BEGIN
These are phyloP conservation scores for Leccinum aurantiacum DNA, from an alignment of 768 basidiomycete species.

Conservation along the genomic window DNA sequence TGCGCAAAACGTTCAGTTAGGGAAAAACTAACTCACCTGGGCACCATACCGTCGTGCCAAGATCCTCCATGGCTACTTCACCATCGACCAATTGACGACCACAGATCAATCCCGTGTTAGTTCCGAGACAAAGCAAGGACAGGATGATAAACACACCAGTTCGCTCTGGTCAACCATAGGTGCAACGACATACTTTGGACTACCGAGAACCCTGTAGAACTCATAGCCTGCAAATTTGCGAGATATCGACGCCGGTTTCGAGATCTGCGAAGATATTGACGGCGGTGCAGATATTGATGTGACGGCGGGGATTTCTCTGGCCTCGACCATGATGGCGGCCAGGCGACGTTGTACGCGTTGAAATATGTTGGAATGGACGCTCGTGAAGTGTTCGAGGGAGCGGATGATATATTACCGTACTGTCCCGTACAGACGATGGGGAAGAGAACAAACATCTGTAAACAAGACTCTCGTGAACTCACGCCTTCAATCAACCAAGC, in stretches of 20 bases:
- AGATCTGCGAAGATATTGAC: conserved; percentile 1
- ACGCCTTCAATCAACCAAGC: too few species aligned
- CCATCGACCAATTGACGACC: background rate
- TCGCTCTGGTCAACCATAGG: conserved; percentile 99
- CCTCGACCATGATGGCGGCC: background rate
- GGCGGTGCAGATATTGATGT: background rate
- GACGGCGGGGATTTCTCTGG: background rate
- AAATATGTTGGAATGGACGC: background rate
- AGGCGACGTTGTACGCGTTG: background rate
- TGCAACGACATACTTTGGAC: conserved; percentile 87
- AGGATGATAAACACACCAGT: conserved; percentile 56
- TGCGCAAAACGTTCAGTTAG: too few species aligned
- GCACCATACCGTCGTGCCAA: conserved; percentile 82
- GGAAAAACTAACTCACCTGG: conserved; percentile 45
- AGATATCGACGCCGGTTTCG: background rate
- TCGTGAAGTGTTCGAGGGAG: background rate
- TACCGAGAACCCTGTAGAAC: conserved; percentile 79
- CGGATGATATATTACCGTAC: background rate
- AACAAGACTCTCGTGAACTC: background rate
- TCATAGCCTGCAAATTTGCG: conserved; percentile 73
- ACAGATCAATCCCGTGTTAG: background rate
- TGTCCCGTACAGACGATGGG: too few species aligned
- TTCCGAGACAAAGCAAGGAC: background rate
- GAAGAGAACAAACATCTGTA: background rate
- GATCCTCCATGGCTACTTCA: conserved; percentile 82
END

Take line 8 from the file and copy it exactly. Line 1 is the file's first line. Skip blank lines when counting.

- GGCGGTGCAGATATTGATGT: background rate